Interesting Facts About Maserati You Probably Don’t Know – Common Problems – and PDF Manuals for Download…
Maserati is an Italian car manufacturer that has made a name for itself by making four-seater sedan cars that can also deliver the performance of a proper sports car.
While this is the face of the company today, it had very different beginnings. In its earlier years, it was completely focussed on producing a limited number of racing cars.
Maserati was founded as a family business by the 5 Maserati brothers – Alfieri, Bindo, Carlo, Ettore and Ernesto.
In its early days, Maserati was not making cars under its own brand, and instead was making Grand Prix cars for Diatto.
When that company’s race car lineup went defunct, the Maserati began producing cars under its own brand.
The company had very early success in motor racing, with Alfieri Maserati winning the 1926 Targa Florio in one of the first Maserati cars.
In 1937, the ownership of the Maserati Company was passed on to the Adolfi Orsi family owned business.
The relocated the company’s headquarters to Modena, which is still its headquarters.
Some of the Maserati brothers continued working on engineering new cars in the company.
Thus Maserati continued having many successes in automotive racing, such as being the only Italian team to win the Indianapolis 500.
During the Second World War, Maserati focussed on war production instead of cars. After the end of the war, the company was able to get back on its own feet.
The Maserati A6 and its variants released after the war had a successful run in many competitions.
After the war, Maserati saw the influx of many talented engineers and notable race drivers, leading to various successes in motorsports racing.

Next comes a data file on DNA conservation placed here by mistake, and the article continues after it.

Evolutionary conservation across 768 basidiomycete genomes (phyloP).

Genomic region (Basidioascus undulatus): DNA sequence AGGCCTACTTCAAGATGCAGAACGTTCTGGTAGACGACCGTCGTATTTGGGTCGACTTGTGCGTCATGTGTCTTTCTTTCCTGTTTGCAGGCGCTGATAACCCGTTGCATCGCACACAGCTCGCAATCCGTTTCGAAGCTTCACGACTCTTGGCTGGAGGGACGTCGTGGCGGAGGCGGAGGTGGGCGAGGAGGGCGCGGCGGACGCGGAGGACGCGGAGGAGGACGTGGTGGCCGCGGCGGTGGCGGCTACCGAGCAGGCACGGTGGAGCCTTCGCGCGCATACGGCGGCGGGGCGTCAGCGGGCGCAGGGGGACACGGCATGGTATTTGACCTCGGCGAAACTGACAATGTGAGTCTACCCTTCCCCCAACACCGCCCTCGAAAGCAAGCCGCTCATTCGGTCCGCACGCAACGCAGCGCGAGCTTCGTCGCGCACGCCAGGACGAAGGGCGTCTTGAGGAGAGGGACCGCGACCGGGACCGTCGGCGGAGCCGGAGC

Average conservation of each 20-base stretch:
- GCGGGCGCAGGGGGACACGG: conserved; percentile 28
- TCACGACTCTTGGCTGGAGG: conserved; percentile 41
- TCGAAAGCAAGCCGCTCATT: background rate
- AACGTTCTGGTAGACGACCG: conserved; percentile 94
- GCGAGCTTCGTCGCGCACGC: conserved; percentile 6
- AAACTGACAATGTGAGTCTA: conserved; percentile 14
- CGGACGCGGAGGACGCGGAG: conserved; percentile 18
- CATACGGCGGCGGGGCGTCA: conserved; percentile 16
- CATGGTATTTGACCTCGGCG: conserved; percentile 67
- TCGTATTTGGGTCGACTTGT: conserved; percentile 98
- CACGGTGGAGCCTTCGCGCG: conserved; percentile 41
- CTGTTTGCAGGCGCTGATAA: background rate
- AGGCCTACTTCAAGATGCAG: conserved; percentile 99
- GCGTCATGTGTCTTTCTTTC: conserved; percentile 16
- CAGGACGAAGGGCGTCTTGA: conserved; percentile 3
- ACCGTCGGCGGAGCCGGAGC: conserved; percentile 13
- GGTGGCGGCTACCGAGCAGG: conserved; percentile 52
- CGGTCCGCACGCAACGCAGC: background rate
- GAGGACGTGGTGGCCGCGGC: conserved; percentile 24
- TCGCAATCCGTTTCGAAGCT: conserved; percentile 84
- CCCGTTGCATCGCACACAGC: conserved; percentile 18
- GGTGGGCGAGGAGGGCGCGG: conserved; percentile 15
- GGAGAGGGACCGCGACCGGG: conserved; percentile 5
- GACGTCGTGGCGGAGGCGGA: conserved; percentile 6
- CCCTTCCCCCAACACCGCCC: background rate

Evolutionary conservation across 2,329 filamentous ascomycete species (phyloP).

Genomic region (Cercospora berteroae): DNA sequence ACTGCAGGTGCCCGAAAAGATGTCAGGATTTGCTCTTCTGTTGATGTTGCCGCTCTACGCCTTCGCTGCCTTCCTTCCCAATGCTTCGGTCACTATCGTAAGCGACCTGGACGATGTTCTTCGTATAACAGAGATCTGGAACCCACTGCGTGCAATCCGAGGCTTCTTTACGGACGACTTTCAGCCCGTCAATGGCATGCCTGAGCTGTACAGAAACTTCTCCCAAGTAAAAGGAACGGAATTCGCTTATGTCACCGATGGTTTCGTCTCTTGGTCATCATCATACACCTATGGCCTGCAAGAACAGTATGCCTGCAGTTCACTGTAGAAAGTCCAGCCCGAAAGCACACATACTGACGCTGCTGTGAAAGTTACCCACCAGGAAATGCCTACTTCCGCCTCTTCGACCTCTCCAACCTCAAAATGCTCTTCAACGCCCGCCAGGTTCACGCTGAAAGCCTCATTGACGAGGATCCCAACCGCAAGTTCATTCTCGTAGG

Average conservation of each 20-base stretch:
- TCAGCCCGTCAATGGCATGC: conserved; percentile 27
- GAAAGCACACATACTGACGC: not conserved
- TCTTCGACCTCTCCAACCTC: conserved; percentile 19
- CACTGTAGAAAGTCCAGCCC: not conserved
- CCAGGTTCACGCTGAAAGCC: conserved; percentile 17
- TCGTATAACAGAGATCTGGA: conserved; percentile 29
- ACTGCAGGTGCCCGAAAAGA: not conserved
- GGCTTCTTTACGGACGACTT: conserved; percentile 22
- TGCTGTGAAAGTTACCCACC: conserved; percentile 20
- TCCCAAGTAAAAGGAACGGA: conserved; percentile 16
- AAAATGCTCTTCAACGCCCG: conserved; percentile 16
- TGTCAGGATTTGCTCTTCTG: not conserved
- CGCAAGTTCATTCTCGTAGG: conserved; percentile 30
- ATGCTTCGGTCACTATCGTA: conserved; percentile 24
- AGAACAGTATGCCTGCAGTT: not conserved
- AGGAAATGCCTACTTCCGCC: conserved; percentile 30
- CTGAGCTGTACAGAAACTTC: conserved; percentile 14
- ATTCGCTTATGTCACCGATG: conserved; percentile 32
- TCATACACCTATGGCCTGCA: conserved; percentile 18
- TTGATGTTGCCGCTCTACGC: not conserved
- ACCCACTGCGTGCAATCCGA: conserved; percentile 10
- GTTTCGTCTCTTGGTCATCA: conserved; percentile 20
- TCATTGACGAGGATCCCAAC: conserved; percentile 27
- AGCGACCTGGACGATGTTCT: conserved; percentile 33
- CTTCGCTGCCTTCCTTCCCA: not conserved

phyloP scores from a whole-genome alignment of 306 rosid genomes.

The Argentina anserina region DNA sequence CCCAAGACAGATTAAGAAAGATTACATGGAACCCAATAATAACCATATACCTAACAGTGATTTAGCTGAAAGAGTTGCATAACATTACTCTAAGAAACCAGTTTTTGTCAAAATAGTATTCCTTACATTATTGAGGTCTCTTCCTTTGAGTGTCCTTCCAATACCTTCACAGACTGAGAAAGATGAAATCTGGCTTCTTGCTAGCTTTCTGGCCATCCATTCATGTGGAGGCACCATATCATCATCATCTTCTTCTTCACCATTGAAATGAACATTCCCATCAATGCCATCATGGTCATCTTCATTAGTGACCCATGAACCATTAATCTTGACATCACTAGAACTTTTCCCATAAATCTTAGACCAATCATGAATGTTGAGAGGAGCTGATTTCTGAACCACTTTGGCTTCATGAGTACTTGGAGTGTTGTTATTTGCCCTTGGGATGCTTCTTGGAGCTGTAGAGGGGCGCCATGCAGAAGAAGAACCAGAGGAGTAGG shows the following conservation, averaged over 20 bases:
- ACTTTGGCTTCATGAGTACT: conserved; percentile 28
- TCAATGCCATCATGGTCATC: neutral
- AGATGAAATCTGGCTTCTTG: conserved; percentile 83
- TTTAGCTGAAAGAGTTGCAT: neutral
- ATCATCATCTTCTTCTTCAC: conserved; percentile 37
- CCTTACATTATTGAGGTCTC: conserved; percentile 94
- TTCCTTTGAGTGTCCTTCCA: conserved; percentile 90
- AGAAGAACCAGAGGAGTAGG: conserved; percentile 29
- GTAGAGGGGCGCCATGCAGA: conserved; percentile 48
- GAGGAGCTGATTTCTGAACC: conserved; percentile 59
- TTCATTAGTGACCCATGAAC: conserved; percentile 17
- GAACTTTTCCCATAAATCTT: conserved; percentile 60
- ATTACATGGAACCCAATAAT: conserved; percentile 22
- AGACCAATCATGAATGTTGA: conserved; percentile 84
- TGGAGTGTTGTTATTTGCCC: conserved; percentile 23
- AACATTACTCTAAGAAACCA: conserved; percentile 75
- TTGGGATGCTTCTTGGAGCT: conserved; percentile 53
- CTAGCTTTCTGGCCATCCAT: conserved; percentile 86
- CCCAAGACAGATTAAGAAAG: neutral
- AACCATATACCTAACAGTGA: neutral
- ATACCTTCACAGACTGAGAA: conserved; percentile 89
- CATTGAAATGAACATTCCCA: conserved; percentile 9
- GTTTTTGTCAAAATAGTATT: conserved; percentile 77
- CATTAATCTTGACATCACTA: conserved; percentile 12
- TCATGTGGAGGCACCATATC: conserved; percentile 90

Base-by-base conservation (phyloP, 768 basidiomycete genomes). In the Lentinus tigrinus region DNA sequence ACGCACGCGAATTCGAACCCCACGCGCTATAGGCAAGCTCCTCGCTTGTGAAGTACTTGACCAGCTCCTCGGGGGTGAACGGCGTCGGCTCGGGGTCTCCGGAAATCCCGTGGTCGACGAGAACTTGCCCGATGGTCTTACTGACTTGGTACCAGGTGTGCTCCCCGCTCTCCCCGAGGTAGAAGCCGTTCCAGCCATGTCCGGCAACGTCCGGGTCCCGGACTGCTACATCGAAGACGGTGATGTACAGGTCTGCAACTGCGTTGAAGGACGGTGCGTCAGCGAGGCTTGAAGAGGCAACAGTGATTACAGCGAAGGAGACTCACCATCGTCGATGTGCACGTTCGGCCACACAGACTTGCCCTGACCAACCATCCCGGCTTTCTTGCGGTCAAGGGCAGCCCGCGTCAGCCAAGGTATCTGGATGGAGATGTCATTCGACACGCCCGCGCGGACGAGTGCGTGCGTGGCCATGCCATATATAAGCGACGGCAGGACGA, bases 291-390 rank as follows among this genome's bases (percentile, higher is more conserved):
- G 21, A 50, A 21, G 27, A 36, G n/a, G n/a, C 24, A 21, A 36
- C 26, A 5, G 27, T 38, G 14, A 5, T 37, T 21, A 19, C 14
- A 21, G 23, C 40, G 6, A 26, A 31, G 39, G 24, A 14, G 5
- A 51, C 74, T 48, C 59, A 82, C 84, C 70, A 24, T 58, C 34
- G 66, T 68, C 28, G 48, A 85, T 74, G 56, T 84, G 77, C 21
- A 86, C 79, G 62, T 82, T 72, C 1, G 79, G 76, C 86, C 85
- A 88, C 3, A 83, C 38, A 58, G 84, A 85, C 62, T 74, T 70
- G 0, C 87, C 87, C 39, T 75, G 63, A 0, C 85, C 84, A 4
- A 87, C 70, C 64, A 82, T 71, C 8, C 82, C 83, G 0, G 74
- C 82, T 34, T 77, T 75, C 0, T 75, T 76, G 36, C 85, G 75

Maserati remained a dominant player in car racing up until this point.
They discontinued racing after the fatal crashes that led to the closure of the Mille Miglia race in 1957.
After that, they focussed on making grand tourismo cars for use on road, though they continued to provide race cars for other private racing teams.
The major model of this time was the Maserati 3500 GT, which was first launched as a 2+2 coupe layout car, which was the first in a series of such cars to be launched by the company.
In 1963, the company introduced its first sedan, the Maserati Quattroporte.
In 1968, the French company Citroën took ownership of Maserati. Backed by the financial support afforded by Citroën, Maserati continued on to make many newer models.
Maserati also borrowed some of Citroën’s technologies, such as their hydraulic systems.
In 1971, the Maserati Bora was launched, the first mid-engine layout Maserati car with independent suspension.
Citroën also collaborated with Maserati to develop a new sedan, the Maserati Quattroporte II, using an enlarged V8 engine and the chassis of Citroën SM.
The 1973 Oil Crisis and the ensuing fall of demand for gas guzzling sports cars hit Maserati hard.
Italy was particularly hit very hard and had to implement various austerity measures. And since Maserati was heavily reliant on the domestic Italian market, they were hit much harder than export focussed businesses.
The smaller engine car Merak managed to sell some numbers, but it was nowhere near enough.
Maserati’s parent company, Citroën was also hit hard and went into bankruptcy deal with Peugeot.